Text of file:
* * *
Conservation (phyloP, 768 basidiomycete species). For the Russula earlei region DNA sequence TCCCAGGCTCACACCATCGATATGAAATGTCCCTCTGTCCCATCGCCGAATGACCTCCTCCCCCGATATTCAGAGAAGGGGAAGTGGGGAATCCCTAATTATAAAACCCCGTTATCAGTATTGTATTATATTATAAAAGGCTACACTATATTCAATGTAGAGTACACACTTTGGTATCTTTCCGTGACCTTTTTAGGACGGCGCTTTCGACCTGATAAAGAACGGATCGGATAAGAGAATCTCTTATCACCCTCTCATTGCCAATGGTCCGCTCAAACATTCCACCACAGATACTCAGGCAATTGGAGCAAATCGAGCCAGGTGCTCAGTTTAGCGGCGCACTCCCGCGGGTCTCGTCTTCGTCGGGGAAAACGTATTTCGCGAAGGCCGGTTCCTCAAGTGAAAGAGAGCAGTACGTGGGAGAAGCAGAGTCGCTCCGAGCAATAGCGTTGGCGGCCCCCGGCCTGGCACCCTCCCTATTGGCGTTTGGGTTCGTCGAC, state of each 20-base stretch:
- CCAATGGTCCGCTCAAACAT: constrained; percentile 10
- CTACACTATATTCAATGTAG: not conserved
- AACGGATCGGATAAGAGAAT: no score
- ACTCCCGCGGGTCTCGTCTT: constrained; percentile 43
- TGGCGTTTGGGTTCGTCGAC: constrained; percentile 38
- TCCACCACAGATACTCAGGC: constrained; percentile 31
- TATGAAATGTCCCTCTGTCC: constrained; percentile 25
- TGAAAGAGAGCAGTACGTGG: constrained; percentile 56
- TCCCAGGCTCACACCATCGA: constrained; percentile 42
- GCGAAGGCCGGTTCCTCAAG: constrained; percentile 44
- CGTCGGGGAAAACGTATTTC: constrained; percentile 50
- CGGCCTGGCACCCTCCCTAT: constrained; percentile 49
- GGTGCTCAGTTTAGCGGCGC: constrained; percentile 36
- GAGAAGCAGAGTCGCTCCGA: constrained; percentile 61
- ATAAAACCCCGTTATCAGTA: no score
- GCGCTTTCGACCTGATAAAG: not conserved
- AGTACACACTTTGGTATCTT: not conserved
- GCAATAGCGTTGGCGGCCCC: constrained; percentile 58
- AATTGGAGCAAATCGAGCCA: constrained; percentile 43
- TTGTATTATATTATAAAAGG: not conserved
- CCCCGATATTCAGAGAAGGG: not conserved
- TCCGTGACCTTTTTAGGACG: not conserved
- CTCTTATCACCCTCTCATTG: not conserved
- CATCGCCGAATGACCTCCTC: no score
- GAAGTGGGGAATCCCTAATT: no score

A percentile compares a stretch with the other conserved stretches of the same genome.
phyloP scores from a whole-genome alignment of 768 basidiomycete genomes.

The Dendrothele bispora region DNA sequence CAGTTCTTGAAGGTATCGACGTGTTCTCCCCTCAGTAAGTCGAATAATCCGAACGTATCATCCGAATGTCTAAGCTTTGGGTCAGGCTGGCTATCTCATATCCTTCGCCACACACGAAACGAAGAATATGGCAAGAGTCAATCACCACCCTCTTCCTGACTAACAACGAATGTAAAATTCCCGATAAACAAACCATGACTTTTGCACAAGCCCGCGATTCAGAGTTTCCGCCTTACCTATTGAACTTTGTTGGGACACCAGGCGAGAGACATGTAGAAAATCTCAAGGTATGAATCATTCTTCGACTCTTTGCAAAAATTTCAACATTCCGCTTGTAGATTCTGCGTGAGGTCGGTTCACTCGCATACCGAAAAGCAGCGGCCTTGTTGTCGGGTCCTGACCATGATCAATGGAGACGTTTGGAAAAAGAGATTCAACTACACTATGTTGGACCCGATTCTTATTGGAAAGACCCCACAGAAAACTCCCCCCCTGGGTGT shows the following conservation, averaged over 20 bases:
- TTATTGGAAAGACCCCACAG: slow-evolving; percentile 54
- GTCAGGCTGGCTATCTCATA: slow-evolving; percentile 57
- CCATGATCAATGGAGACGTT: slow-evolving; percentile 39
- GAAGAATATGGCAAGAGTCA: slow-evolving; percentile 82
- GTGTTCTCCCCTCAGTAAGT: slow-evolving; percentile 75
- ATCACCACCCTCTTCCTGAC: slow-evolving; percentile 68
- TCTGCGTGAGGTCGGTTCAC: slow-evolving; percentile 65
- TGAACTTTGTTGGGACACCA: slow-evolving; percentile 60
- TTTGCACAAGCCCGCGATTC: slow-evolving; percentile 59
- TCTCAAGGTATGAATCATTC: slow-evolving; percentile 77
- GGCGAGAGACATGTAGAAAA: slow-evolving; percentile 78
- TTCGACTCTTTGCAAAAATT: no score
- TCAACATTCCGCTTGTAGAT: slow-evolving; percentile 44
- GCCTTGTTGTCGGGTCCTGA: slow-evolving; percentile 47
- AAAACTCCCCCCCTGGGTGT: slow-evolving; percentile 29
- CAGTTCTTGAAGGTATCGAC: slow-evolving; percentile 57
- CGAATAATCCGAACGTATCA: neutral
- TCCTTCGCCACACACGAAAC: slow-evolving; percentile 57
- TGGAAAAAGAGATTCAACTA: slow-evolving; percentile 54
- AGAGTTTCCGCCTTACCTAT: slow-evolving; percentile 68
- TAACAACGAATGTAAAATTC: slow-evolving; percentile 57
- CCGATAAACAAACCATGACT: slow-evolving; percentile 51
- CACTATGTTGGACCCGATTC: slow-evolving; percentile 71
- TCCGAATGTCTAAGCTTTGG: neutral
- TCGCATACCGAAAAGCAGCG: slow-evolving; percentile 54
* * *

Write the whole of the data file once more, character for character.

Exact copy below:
Conservation (phyloP, 768 basidiomycete species). For the Russula earlei region DNA sequence TCCCAGGCTCACACCATCGATATGAAATGTCCCTCTGTCCCATCGCCGAATGACCTCCTCCCCCGATATTCAGAGAAGGGGAAGTGGGGAATCCCTAATTATAAAACCCCGTTATCAGTATTGTATTATATTATAAAAGGCTACACTATATTCAATGTAGAGTACACACTTTGGTATCTTTCCGTGACCTTTTTAGGACGGCGCTTTCGACCTGATAAAGAACGGATCGGATAAGAGAATCTCTTATCACCCTCTCATTGCCAATGGTCCGCTCAAACATTCCACCACAGATACTCAGGCAATTGGAGCAAATCGAGCCAGGTGCTCAGTTTAGCGGCGCACTCCCGCGGGTCTCGTCTTCGTCGGGGAAAACGTATTTCGCGAAGGCCGGTTCCTCAAGTGAAAGAGAGCAGTACGTGGGAGAAGCAGAGTCGCTCCGAGCAATAGCGTTGGCGGCCCCCGGCCTGGCACCCTCCCTATTGGCGTTTGGGTTCGTCGAC, state of each 20-base stretch:
- CCAATGGTCCGCTCAAACAT: constrained; percentile 10
- CTACACTATATTCAATGTAG: not conserved
- AACGGATCGGATAAGAGAAT: no score
- ACTCCCGCGGGTCTCGTCTT: constrained; percentile 43
- TGGCGTTTGGGTTCGTCGAC: constrained; percentile 38
- TCCACCACAGATACTCAGGC: constrained; percentile 31
- TATGAAATGTCCCTCTGTCC: constrained; percentile 25
- TGAAAGAGAGCAGTACGTGG: constrained; percentile 56
- TCCCAGGCTCACACCATCGA: constrained; percentile 42
- GCGAAGGCCGGTTCCTCAAG: constrained; percentile 44
- CGTCGGGGAAAACGTATTTC: constrained; percentile 50
- CGGCCTGGCACCCTCCCTAT: constrained; percentile 49
- GGTGCTCAGTTTAGCGGCGC: constrained; percentile 36
- GAGAAGCAGAGTCGCTCCGA: constrained; percentile 61
- ATAAAACCCCGTTATCAGTA: no score
- GCGCTTTCGACCTGATAAAG: not conserved
- AGTACACACTTTGGTATCTT: not conserved
- GCAATAGCGTTGGCGGCCCC: constrained; percentile 58
- AATTGGAGCAAATCGAGCCA: constrained; percentile 43
- TTGTATTATATTATAAAAGG: not conserved
- CCCCGATATTCAGAGAAGGG: not conserved
- TCCGTGACCTTTTTAGGACG: not conserved
- CTCTTATCACCCTCTCATTG: not conserved
- CATCGCCGAATGACCTCCTC: no score
- GAAGTGGGGAATCCCTAATT: no score

A percentile compares a stretch with the other conserved stretches of the same genome.
phyloP scores from a whole-genome alignment of 768 basidiomycete genomes.

The Dendrothele bispora region DNA sequence CAGTTCTTGAAGGTATCGACGTGTTCTCCCCTCAGTAAGTCGAATAATCCGAACGTATCATCCGAATGTCTAAGCTTTGGGTCAGGCTGGCTATCTCATATCCTTCGCCACACACGAAACGAAGAATATGGCAAGAGTCAATCACCACCCTCTTCCTGACTAACAACGAATGTAAAATTCCCGATAAACAAACCATGACTTTTGCACAAGCCCGCGATTCAGAGTTTCCGCCTTACCTATTGAACTTTGTTGGGACACCAGGCGAGAGACATGTAGAAAATCTCAAGGTATGAATCATTCTTCGACTCTTTGCAAAAATTTCAACATTCCGCTTGTAGATTCTGCGTGAGGTCGGTTCACTCGCATACCGAAAAGCAGCGGCCTTGTTGTCGGGTCCTGACCATGATCAATGGAGACGTTTGGAAAAAGAGATTCAACTACACTATGTTGGACCCGATTCTTATTGGAAAGACCCCACAGAAAACTCCCCCCCTGGGTGT shows the following conservation, averaged over 20 bases:
- TTATTGGAAAGACCCCACAG: slow-evolving; percentile 54
- GTCAGGCTGGCTATCTCATA: slow-evolving; percentile 57
- CCATGATCAATGGAGACGTT: slow-evolving; percentile 39
- GAAGAATATGGCAAGAGTCA: slow-evolving; percentile 82
- GTGTTCTCCCCTCAGTAAGT: slow-evolving; percentile 75
- ATCACCACCCTCTTCCTGAC: slow-evolving; percentile 68
- TCTGCGTGAGGTCGGTTCAC: slow-evolving; percentile 65
- TGAACTTTGTTGGGACACCA: slow-evolving; percentile 60
- TTTGCACAAGCCCGCGATTC: slow-evolving; percentile 59
- TCTCAAGGTATGAATCATTC: slow-evolving; percentile 77
- GGCGAGAGACATGTAGAAAA: slow-evolving; percentile 78
- TTCGACTCTTTGCAAAAATT: no score
- TCAACATTCCGCTTGTAGAT: slow-evolving; percentile 44
- GCCTTGTTGTCGGGTCCTGA: slow-evolving; percentile 47
- AAAACTCCCCCCCTGGGTGT: slow-evolving; percentile 29
- CAGTTCTTGAAGGTATCGAC: slow-evolving; percentile 57
- CGAATAATCCGAACGTATCA: neutral
- TCCTTCGCCACACACGAAAC: slow-evolving; percentile 57
- TGGAAAAAGAGATTCAACTA: slow-evolving; percentile 54
- AGAGTTTCCGCCTTACCTAT: slow-evolving; percentile 68
- TAACAACGAATGTAAAATTC: slow-evolving; percentile 57
- CCGATAAACAAACCATGACT: slow-evolving; percentile 51
- CACTATGTTGGACCCGATTC: slow-evolving; percentile 71
- TCCGAATGTCTAAGCTTTGG: neutral
- TCGCATACCGAAAAGCAGCG: slow-evolving; percentile 54